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Vampires:Two Centuries of Great Vampire Stories

Vampires Two Centuries of Great Vampire Stories From dark Victorian melodramas to gritty contemporary tales here is a stunning new collection of stories all centering around the theme of the curious and dreaded vampire Lurking within this volu

  • Title: Vampires:Two Centuries of Great Vampire Stories
  • Author: Alan Ryan
  • ISBN: 9780385185622
  • Page: 436
  • Format: Hardcover
  • From dark Victorian melodramas to gritty contemporary tales, here is a stunning new collection of 31 stories, all centering around the theme of the curious and dreaded vampire.Lurking within this volume are vampires in all their variety, in all their horror male and female, invisible and metamorphic, romantic and fearsome all with a compelling, irresistible presence,From dark Victorian melodramas to gritty contemporary tales, here is a stunning new collection of 31 stories, all centering around the theme of the curious and dreaded vampire.Lurking within this volume are vampires in all their variety, in all their horror male and female, invisible and metamorphic, romantic and fearsome all with a compelling, irresistible presence, waiting to make themselves known to us.This deliciously chilling volume includes works from such classic and modern masters of fantasy and horror as Bram Stoker, Fritz Leiber, Richard Matheson, Robert Bloch, Charles L Grant, and Tanith Lee.With a facinating introduction, headnotes, and annotated listings of vampire novels and movies by editor Alan Ryan, Vampires is a true collector s edition, sure to provide hours of spellbinding reading.Contents Fragment of a Novel by George Gordon, Lord Byron The Vampyre by John Polidori Varney the Vampyre, or, the Feast of Blood excerpt by James Malcolm Rymer The Mysterious Stranger by Anonymous Carmilla by Sheridan Le Fanu Good Lady Ducayne by Mary Elizabeth Braddon Dracula s Guest by Bram Stoker Luella Miller by Mary E Wilkins Freeman For the Blood is The Life by F Marion Crawford The Transfer by Algernon Blackwood The Room in the Tower by E.F Benson An Episode of Cathedral History by M.R James A Rendevous in Averoigne by Clark Ashton Smith Shambleau by C.L Moore Revelations in Black by Carl Jacobi School for the Unspeakable by Manly Wade Wellman Drifting Snow by August Derleth Over the River by P Schuyler Miller The Girl with the Hungry Eyes by Fritz Leiber The Mindworm by C.M Kornbluth Drink My Blood by Richard Matheson Place of Meeting by Charles Beaumont The Living Dead by Robert Bloch Pages from a Young Girl s Journal by Robert Aikman The Werewolf and the Vampire by R Chetwynd Hayes Love Starved by Charles L Grant Cabin 33 by Chelsea Quinn Yarbro Unicorn Tapestry by Suzy McKee Charnas Following the Way by Alan Ryan The Sunshine Club by Ramsey Campbell The Men Women of Rivendale by Steve Rasnic Tem Bite Me Not, or, Fleur de Feu by Tanith Lee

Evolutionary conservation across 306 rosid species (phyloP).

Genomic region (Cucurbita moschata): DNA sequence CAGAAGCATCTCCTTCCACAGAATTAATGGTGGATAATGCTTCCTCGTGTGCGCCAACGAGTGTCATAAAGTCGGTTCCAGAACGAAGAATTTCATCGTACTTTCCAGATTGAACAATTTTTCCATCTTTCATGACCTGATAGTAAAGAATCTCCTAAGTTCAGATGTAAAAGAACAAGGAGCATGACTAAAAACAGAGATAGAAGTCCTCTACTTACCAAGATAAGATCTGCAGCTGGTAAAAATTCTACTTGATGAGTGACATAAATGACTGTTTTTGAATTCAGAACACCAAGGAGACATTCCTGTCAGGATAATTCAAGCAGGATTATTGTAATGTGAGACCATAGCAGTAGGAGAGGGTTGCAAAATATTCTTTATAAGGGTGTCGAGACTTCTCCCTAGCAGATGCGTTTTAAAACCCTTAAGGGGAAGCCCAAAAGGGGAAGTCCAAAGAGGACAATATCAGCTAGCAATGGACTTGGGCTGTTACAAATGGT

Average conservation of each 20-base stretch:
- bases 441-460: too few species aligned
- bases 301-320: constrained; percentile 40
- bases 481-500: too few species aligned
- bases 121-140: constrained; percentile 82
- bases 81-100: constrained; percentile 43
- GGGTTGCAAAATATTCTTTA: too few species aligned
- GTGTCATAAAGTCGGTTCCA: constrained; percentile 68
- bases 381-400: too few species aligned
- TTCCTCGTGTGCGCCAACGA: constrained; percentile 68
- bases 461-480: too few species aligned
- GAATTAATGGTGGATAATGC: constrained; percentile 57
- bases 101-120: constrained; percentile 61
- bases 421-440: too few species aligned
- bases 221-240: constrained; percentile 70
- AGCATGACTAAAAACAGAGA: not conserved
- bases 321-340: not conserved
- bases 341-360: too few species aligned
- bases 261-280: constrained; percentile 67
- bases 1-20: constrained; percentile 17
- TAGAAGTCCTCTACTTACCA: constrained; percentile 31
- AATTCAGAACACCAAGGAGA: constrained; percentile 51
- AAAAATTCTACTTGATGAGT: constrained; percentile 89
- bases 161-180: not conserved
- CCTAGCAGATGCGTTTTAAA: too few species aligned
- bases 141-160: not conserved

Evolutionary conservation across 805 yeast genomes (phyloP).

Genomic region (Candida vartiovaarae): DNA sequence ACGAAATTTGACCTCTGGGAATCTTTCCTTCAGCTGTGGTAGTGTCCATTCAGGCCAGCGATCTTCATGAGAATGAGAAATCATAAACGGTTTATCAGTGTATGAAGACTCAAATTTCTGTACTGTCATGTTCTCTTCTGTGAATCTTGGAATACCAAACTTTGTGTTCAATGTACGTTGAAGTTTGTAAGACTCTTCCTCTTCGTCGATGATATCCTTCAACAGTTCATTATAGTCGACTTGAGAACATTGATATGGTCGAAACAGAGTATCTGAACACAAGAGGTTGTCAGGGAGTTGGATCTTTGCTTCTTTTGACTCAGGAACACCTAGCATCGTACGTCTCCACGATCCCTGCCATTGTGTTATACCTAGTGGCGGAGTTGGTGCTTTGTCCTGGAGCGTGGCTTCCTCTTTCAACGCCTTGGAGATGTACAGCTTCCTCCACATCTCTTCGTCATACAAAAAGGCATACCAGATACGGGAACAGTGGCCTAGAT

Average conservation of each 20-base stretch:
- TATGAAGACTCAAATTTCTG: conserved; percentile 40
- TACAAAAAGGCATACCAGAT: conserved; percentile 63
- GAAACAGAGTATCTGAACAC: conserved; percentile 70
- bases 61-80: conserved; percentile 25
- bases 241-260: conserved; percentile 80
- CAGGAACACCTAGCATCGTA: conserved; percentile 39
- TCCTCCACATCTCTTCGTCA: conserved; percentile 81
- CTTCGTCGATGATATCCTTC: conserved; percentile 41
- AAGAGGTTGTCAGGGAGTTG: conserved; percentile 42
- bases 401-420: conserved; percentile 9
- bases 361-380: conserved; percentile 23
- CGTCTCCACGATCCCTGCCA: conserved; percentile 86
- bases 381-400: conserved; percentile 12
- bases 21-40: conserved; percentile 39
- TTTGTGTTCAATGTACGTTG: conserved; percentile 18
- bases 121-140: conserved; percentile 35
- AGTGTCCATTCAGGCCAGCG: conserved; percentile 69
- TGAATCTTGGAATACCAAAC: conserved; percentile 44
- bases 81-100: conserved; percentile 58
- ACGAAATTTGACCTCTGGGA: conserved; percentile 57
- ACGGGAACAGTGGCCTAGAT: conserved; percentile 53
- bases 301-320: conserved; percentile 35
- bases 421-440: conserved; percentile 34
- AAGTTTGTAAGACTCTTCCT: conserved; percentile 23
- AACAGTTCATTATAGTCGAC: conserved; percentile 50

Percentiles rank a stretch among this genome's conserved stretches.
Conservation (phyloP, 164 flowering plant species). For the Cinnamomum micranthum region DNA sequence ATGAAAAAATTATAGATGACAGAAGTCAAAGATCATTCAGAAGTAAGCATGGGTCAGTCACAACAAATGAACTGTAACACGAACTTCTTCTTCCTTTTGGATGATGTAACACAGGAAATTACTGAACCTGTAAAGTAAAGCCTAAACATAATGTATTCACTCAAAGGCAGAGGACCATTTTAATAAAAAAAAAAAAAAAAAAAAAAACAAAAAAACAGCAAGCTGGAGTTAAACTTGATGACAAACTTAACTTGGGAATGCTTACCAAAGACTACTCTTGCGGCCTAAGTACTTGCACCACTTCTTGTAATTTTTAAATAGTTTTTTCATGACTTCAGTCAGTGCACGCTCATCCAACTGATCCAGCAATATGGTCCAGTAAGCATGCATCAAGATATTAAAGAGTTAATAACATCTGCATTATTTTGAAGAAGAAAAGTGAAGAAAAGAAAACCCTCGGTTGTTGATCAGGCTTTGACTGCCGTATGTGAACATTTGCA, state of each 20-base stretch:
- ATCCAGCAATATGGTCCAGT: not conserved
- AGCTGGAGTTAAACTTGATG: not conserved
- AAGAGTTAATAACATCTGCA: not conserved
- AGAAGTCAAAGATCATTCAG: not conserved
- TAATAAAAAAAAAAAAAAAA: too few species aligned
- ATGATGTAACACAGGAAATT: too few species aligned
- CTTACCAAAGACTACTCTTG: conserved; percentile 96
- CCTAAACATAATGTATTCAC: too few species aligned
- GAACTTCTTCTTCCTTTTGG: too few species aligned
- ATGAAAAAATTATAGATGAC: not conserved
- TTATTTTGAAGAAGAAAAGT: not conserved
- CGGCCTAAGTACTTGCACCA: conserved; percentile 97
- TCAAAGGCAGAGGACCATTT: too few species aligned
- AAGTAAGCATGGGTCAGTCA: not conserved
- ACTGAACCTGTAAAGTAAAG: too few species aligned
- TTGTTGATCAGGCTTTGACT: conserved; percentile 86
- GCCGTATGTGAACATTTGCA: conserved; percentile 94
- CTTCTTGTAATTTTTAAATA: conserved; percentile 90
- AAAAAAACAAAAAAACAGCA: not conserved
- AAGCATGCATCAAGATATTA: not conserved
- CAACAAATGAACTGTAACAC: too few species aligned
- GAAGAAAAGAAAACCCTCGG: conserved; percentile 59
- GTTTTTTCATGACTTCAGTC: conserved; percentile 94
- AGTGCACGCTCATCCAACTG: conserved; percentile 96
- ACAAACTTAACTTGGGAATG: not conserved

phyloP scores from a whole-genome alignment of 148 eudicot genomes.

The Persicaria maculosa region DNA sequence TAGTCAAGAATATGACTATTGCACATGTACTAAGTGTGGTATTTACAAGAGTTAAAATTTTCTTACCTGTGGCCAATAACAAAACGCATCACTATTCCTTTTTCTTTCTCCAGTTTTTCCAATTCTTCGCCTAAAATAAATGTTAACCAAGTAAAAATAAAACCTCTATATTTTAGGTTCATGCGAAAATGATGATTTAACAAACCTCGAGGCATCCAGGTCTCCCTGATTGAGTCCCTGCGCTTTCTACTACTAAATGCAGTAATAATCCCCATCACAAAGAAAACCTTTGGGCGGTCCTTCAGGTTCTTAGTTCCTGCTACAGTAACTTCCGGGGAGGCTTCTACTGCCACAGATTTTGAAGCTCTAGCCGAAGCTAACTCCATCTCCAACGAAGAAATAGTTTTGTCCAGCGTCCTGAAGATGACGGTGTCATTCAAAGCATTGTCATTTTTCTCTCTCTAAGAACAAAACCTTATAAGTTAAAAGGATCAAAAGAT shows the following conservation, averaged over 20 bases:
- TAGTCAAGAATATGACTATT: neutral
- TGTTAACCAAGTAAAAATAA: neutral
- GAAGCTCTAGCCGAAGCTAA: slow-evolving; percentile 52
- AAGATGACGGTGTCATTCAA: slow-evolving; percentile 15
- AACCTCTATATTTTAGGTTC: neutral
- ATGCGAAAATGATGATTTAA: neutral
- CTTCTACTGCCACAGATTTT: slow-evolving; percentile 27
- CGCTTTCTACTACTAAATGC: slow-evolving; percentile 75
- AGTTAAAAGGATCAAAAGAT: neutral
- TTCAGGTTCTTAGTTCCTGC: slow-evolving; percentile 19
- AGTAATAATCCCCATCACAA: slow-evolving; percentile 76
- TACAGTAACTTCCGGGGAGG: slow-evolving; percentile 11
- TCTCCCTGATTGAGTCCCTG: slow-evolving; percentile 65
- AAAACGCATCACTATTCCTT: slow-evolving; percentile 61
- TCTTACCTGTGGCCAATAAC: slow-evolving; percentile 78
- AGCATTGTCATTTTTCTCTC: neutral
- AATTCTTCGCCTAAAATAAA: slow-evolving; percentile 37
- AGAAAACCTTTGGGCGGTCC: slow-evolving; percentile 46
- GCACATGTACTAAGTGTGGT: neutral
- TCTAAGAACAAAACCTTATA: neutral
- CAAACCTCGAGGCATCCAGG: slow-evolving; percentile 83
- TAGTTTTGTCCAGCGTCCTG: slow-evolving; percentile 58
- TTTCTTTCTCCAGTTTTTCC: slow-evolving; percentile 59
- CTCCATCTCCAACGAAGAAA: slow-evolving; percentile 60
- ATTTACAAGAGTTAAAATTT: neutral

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    1 thought on “Vampires:Two Centuries of Great Vampire Stories

    1. May 27, 2009Until I recently invented my "being-read-intermittently" shelf, I didn't know what to do with this book; it's the one in which I've been reading, both last year and this year, on those isolated occasions when I spend an afternoon in the public library at Harrisonburg, VA. For a long while I listed it as "currently-reading," and then deleted it for some time; but neither of those options felt really satisfactory. I'm glad I stumbled onto this approach!Editor Ryan (who also contributes [...]

    2. THE PENGUIN BOOK OF VAMPIRE STORIES is one of the best anthologies I've ever found. Part of the reason is that it covers authors who've touched on this subject as far back as 1816 and goes up to 1984. There are a number of familiar names in this book like Clark Ashton Smith, Sheridan Le Fanu, Tanith Lee, and August Derleth to name just a few. But what fascinates me the most is seeing how the vampire legend is explored. We meet the legendary "Varney The Vampire", the seductive and dangerous "Carm [...]

    3. This collection is a rarity in several sense, namely: -1) Unlike similar heavy-named anthologies, this collection actually concentrates on packing a large no. of very good stories (including classics as well as almost unknown stories), from different authors who are very-very famous in their own fields, and thus creates an intense competition among themselves in the mind of the reader by having their differently styled (& themed) works placed side-by-side.2) Most of the stories are very good [...]